In 2017 in co-operation with the International Renewable Energy Agency (IRENA), the EPO has produced a policy brief to provide evidence on the latest trends in climate change mitigation technologies (CCMT) innovation and dissemination with a focus on renewable energy technologies, showing that patents support deployment. The main findings are as follows:
Produced jointly by the EPO and the European Union Intellectual Property Office (EUIPO), these studies analyse the contribution made by IPR-intensive sectors to the EU economy. They cover all major IP rights: patents, trade marks, designs, copyrights and geographical indications, with plant varieties added in 2016. They identify which industries make above-average use of those IP rights and quantify the contribution of these IPR-intensive industries to major macro‑economic variables (employment, gross domestic product, wages and trade) at EU level.
The studies provide comprehensive and robust data, as well as a solid evidence base for policymakers. They are the first of their kind to link various IPR databases (including the EPO's PATSTAT database and the EUIPO's registers of EU trade marks and Community designs) with macro-economic measures and general industry-level statistics. The methodology followed is similar to that applied in equivalent studies by the USPTO, thus facilitating comparison between the US and EU economies in terms of the impact of their native IPR-intensive industries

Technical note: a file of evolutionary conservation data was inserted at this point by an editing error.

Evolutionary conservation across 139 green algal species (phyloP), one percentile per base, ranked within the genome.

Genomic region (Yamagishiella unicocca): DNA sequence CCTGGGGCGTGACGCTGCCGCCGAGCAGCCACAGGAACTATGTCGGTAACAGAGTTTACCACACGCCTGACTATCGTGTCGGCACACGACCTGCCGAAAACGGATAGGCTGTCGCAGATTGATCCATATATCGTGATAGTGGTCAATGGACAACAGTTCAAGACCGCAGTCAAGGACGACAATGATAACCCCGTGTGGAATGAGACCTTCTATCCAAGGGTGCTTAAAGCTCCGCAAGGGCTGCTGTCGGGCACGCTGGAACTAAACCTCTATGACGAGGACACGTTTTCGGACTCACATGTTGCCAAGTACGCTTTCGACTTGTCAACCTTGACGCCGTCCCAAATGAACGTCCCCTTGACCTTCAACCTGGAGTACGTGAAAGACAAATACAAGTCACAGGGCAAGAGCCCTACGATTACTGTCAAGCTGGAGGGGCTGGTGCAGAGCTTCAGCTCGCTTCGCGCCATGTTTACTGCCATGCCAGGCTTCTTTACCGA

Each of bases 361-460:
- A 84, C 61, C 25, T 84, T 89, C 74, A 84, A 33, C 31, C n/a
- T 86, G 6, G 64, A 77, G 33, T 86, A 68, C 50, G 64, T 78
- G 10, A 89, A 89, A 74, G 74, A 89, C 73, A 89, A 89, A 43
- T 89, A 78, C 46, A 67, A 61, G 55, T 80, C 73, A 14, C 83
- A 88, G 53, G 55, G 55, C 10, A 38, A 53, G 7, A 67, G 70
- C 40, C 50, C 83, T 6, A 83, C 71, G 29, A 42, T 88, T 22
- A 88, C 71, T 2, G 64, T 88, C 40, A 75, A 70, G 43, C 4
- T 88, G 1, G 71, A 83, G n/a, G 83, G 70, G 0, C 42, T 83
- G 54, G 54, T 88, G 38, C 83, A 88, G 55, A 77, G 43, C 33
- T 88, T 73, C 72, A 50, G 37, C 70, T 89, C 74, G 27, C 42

In a series of empirical studies on the role of patents in the development and dissemination of climate change mitigation technologies (CCMTs), the EPO and the United Nations Environment Programme (UNEP) launched a new empirical study on CCMTs in Europe in December 2015. The study links patent trends with relevant economic data on investment, trade and technology transfer in CCMTs and provides a clear and comprehensive picture of Europe's contribution to CCMT development and dissemination.
Independent study published in April 2014 on the economic effects of the unitary patent package to identify, quantify and understand the individual drivers behind the behaviour for applying for unitary patents and the use of the Unified Patent Court.
Independent study published in November 2014 to provide evidence-based analysis of the impact of the potential introduction of a grace period in Europe.